Microencapsulated Insulin-Like Growth Factor-1 therapy improves cardiac function and reduces fibrosis in a porcine acute myocardial infarction model
Researchers of NANBIOSIS Units at JUMISC. led by Verónica Crisóstomo, Scientific Director of NANBIOSIS unit 24 of Medical Imaging, have just published an article in the Journal Scientific Report
Cardiovascular diseases, especially ischemic heart disease, are the leading cause of mortality worldwide. Conventional treatments have contributed to reduce early mortality after an acute myocardial infarction, but do not recover the damaged myocardial tissue. In the last two decades stem cell therapy has been studied for that purpose. Nowadays it is known now that stem cells are able to secrete combinations of biomolecules that modulate the composition of the damaged cardiac environment contributing to functional tissue repair by stimulating the migration, proliferation and survival of endogenous cardiac progenitor cells as well as attenuating fibrosis and modulating inflammation. Among the secreted substances, there are different cytokines, extracellular vesicles and growth factors including insulin-like growth factor-1 (IGF-1). Our researchers’ goal in this work has been to assess the safety and effectiveness of an intracoronary infusion of microencapsulated IGF-1 after acute myocardial infarction in a clinically relevant swine model of reperfused myocardial infarction.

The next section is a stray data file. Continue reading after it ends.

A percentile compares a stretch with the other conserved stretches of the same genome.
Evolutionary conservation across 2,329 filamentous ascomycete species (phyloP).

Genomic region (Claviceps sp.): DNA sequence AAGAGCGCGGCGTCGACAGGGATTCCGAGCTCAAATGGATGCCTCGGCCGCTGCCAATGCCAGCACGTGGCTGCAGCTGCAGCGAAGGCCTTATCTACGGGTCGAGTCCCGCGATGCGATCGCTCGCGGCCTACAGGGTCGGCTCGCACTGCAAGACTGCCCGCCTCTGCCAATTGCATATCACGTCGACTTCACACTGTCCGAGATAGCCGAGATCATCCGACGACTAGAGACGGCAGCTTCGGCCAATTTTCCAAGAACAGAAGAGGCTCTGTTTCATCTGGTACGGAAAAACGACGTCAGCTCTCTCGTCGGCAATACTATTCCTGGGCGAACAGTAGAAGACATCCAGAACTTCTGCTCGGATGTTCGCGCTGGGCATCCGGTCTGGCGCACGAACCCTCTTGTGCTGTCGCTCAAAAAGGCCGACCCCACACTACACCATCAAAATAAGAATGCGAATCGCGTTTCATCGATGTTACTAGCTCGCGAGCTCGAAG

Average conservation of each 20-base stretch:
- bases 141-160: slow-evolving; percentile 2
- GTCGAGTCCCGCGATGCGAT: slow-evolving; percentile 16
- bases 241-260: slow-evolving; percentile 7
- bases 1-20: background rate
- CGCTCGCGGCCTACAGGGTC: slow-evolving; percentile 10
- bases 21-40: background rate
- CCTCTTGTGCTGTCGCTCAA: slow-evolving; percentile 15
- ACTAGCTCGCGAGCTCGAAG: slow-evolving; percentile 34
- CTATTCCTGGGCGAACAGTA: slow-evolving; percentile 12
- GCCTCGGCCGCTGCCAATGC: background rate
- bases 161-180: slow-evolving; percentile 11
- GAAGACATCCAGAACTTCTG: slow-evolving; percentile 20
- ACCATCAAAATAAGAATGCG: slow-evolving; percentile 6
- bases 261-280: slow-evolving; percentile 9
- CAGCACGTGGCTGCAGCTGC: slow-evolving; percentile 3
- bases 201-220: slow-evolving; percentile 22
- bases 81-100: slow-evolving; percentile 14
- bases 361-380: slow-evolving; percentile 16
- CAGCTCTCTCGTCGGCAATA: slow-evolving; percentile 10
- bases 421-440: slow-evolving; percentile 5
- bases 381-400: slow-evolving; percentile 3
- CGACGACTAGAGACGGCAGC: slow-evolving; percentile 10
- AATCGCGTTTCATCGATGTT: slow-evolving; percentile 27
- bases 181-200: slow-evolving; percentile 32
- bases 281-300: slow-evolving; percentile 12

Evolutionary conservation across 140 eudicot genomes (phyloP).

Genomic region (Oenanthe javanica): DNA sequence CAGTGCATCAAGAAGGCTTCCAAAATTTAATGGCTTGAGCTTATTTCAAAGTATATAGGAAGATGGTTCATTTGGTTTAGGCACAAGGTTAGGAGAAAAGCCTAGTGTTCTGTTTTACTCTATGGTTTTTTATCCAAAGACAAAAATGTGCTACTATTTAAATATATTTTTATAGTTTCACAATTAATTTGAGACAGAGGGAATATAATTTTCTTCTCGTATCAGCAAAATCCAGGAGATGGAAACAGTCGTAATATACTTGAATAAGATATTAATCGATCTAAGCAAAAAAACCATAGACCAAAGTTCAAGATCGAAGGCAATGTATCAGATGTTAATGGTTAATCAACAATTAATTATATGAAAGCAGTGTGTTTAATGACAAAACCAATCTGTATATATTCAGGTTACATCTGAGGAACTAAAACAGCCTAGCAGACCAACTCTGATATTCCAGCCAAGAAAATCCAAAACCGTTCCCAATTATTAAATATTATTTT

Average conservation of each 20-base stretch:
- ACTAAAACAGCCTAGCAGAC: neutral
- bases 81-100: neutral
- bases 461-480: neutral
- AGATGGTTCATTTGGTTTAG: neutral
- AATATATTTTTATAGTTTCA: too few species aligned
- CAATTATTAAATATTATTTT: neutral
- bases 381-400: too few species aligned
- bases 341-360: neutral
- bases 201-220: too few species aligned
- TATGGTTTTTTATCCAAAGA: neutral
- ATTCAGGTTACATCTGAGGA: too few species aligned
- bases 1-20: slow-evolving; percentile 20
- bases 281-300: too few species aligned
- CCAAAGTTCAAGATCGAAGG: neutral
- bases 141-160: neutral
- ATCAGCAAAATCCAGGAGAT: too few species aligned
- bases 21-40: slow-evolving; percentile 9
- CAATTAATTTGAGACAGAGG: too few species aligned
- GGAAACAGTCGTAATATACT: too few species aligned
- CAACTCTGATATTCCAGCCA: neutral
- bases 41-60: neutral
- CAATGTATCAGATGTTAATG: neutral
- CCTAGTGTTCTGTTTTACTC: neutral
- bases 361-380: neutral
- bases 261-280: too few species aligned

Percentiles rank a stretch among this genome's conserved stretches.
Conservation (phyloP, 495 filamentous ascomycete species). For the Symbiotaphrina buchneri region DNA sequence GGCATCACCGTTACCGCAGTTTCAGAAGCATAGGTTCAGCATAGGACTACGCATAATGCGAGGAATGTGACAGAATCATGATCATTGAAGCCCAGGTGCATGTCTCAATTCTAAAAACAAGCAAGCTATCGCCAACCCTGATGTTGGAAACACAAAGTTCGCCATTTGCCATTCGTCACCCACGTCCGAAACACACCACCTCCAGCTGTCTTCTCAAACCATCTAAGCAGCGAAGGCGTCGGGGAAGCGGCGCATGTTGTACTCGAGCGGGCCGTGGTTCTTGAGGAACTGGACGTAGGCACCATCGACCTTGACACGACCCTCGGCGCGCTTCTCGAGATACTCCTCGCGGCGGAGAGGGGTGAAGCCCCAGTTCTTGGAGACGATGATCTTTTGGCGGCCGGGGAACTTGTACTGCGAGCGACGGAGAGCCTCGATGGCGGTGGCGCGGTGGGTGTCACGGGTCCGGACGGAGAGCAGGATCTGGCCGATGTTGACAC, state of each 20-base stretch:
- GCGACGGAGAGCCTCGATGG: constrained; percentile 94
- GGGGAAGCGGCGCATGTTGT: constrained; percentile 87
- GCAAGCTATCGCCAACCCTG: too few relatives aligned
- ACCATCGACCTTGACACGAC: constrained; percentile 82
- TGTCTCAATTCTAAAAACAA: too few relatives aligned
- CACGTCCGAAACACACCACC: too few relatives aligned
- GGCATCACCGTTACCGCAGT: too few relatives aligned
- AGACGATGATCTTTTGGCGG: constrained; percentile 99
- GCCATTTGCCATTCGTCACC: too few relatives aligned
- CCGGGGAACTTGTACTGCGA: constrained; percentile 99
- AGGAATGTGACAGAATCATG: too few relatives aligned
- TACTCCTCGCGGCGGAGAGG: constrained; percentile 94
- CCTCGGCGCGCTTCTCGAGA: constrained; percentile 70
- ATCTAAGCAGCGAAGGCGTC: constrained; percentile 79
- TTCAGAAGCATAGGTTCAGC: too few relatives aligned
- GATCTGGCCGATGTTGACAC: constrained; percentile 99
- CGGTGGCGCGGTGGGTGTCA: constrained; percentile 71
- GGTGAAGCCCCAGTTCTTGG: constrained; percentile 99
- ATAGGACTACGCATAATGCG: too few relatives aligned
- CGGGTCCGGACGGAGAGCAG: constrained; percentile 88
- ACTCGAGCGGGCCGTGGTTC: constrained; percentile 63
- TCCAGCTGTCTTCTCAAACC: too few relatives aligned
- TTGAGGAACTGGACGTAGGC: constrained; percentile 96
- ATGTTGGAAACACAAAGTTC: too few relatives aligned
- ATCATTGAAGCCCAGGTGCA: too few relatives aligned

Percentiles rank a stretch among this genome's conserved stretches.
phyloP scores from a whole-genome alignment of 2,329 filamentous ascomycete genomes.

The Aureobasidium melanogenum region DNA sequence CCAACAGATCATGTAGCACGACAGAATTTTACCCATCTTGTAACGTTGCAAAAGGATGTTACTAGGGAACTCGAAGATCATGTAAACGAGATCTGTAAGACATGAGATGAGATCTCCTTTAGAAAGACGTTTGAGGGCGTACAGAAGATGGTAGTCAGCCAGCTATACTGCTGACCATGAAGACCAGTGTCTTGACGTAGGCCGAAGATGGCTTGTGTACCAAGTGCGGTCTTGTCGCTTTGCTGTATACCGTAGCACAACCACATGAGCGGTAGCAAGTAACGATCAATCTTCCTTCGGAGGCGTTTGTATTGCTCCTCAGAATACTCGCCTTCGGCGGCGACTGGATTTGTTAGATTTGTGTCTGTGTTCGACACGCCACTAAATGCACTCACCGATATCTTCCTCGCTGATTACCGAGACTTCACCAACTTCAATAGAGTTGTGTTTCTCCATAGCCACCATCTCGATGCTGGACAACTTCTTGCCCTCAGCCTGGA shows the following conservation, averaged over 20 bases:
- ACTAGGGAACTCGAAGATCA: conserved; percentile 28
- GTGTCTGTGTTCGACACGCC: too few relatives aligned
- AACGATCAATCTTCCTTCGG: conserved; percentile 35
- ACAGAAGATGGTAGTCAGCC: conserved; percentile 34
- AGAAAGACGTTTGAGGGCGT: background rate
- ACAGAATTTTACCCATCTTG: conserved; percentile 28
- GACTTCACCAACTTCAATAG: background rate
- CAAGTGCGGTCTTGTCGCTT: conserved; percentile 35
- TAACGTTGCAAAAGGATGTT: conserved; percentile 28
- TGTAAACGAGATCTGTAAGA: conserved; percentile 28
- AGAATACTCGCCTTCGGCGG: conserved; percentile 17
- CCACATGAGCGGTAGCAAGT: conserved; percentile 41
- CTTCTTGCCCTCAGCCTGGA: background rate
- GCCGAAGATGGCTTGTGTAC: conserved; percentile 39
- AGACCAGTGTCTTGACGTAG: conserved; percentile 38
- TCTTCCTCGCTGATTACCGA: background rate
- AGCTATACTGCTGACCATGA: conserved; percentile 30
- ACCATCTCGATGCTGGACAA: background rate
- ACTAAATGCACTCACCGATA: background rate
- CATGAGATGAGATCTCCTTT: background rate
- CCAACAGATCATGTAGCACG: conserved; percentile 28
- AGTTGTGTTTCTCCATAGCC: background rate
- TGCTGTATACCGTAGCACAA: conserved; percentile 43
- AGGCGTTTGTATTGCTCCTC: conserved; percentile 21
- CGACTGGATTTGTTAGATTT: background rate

Large animal studies have been conducted by the ICTS “NANBIOSIS”, more specifically by Units 14, 21, 22 and 24 of the Jesús Usón Minimally Invasive Surgery Centre.
Báez-Díaz, C., Blanco-Blázquez, V., Sánchez-Margallo, F. et al. Microencapsulated Insulin-Like Growth Factor-1 therapy improves cardiac function and reduces fibrosis in a porcine acute myocardial infarction model. Sci Rep 10, 7166 (2020).